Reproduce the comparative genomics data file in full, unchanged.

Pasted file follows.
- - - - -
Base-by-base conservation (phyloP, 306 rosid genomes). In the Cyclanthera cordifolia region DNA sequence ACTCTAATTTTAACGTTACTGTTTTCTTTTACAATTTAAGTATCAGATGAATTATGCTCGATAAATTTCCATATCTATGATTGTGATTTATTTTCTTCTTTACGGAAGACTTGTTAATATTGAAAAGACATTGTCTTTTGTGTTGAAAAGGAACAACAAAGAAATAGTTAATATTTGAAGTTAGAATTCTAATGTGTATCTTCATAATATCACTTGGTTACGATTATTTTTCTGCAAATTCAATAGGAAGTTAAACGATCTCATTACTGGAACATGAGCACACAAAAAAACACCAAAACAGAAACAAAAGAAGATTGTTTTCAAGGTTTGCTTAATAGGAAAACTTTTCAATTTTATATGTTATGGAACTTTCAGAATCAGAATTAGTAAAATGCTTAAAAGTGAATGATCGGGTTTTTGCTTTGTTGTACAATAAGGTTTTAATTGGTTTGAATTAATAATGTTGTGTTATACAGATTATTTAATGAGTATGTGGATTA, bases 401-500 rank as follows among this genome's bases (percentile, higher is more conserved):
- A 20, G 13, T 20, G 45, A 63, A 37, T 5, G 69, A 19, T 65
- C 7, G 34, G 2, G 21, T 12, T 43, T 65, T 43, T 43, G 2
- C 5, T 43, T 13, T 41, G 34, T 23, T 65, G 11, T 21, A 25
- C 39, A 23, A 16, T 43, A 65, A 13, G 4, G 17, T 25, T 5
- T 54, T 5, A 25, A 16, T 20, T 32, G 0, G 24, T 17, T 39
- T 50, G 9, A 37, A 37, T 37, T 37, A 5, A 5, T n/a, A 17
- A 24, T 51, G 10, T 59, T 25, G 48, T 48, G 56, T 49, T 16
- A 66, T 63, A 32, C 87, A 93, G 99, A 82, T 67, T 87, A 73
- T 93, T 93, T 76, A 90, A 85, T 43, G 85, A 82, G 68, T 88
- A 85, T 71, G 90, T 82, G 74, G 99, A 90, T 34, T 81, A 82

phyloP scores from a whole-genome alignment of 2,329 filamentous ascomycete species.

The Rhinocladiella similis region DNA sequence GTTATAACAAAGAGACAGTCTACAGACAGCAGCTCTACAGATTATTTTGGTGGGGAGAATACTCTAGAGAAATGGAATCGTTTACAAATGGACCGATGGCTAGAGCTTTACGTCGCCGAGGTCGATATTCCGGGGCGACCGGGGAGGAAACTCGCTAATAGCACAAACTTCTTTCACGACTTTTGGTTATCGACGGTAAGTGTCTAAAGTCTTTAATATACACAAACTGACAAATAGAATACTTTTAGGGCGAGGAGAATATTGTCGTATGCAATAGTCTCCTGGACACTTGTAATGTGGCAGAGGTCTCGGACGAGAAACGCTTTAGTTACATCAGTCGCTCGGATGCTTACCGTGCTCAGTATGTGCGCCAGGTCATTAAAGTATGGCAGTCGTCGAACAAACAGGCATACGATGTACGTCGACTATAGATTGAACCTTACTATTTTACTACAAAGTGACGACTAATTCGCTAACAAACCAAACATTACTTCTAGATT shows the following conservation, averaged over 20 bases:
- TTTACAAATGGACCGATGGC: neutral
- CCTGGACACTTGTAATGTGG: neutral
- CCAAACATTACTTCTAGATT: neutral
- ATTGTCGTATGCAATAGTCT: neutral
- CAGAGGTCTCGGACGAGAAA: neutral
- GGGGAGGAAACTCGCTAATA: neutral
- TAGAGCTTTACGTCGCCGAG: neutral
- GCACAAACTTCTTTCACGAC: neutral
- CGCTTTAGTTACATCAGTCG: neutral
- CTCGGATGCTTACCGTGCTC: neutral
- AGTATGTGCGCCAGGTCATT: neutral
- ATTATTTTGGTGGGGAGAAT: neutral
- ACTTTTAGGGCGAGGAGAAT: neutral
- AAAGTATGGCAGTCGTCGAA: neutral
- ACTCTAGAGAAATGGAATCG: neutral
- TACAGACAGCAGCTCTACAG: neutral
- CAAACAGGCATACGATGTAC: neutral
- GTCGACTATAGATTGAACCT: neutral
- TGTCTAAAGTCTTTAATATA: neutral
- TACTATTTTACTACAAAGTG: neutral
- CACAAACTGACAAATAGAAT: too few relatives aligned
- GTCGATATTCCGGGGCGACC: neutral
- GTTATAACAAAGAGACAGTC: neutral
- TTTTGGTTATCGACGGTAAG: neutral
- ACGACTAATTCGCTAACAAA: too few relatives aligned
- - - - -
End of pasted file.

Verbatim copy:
Base-by-base conservation (phyloP, 306 rosid genomes). In the Cyclanthera cordifolia region DNA sequence ACTCTAATTTTAACGTTACTGTTTTCTTTTACAATTTAAGTATCAGATGAATTATGCTCGATAAATTTCCATATCTATGATTGTGATTTATTTTCTTCTTTACGGAAGACTTGTTAATATTGAAAAGACATTGTCTTTTGTGTTGAAAAGGAACAACAAAGAAATAGTTAATATTTGAAGTTAGAATTCTAATGTGTATCTTCATAATATCACTTGGTTACGATTATTTTTCTGCAAATTCAATAGGAAGTTAAACGATCTCATTACTGGAACATGAGCACACAAAAAAACACCAAAACAGAAACAAAAGAAGATTGTTTTCAAGGTTTGCTTAATAGGAAAACTTTTCAATTTTATATGTTATGGAACTTTCAGAATCAGAATTAGTAAAATGCTTAAAAGTGAATGATCGGGTTTTTGCTTTGTTGTACAATAAGGTTTTAATTGGTTTGAATTAATAATGTTGTGTTATACAGATTATTTAATGAGTATGTGGATTA, bases 401-500 rank as follows among this genome's bases (percentile, higher is more conserved):
- A 20, G 13, T 20, G 45, A 63, A 37, T 5, G 69, A 19, T 65
- C 7, G 34, G 2, G 21, T 12, T 43, T 65, T 43, T 43, G 2
- C 5, T 43, T 13, T 41, G 34, T 23, T 65, G 11, T 21, A 25
- C 39, A 23, A 16, T 43, A 65, A 13, G 4, G 17, T 25, T 5
- T 54, T 5, A 25, A 16, T 20, T 32, G 0, G 24, T 17, T 39
- T 50, G 9, A 37, A 37, T 37, T 37, A 5, A 5, T n/a, A 17
- A 24, T 51, G 10, T 59, T 25, G 48, T 48, G 56, T 49, T 16
- A 66, T 63, A 32, C 87, A 93, G 99, A 82, T 67, T 87, A 73
- T 93, T 93, T 76, A 90, A 85, T 43, G 85, A 82, G 68, T 88
- A 85, T 71, G 90, T 82, G 74, G 99, A 90, T 34, T 81, A 82

phyloP scores from a whole-genome alignment of 2,329 filamentous ascomycete species.

The Rhinocladiella similis region DNA sequence GTTATAACAAAGAGACAGTCTACAGACAGCAGCTCTACAGATTATTTTGGTGGGGAGAATACTCTAGAGAAATGGAATCGTTTACAAATGGACCGATGGCTAGAGCTTTACGTCGCCGAGGTCGATATTCCGGGGCGACCGGGGAGGAAACTCGCTAATAGCACAAACTTCTTTCACGACTTTTGGTTATCGACGGTAAGTGTCTAAAGTCTTTAATATACACAAACTGACAAATAGAATACTTTTAGGGCGAGGAGAATATTGTCGTATGCAATAGTCTCCTGGACACTTGTAATGTGGCAGAGGTCTCGGACGAGAAACGCTTTAGTTACATCAGTCGCTCGGATGCTTACCGTGCTCAGTATGTGCGCCAGGTCATTAAAGTATGGCAGTCGTCGAACAAACAGGCATACGATGTACGTCGACTATAGATTGAACCTTACTATTTTACTACAAAGTGACGACTAATTCGCTAACAAACCAAACATTACTTCTAGATT shows the following conservation, averaged over 20 bases:
- TTTACAAATGGACCGATGGC: neutral
- CCTGGACACTTGTAATGTGG: neutral
- CCAAACATTACTTCTAGATT: neutral
- ATTGTCGTATGCAATAGTCT: neutral
- CAGAGGTCTCGGACGAGAAA: neutral
- GGGGAGGAAACTCGCTAATA: neutral
- TAGAGCTTTACGTCGCCGAG: neutral
- GCACAAACTTCTTTCACGAC: neutral
- CGCTTTAGTTACATCAGTCG: neutral
- CTCGGATGCTTACCGTGCTC: neutral
- AGTATGTGCGCCAGGTCATT: neutral
- ATTATTTTGGTGGGGAGAAT: neutral
- ACTTTTAGGGCGAGGAGAAT: neutral
- AAAGTATGGCAGTCGTCGAA: neutral
- ACTCTAGAGAAATGGAATCG: neutral
- TACAGACAGCAGCTCTACAG: neutral
- CAAACAGGCATACGATGTAC: neutral
- GTCGACTATAGATTGAACCT: neutral
- TGTCTAAAGTCTTTAATATA: neutral
- TACTATTTTACTACAAAGTG: neutral
- CACAAACTGACAAATAGAAT: too few relatives aligned
- GTCGATATTCCGGGGCGACC: neutral
- GTTATAACAAAGAGACAGTC: neutral
- TTTTGGTTATCGACGGTAAG: neutral
- ACGACTAATTCGCTAACAAA: too few relatives aligned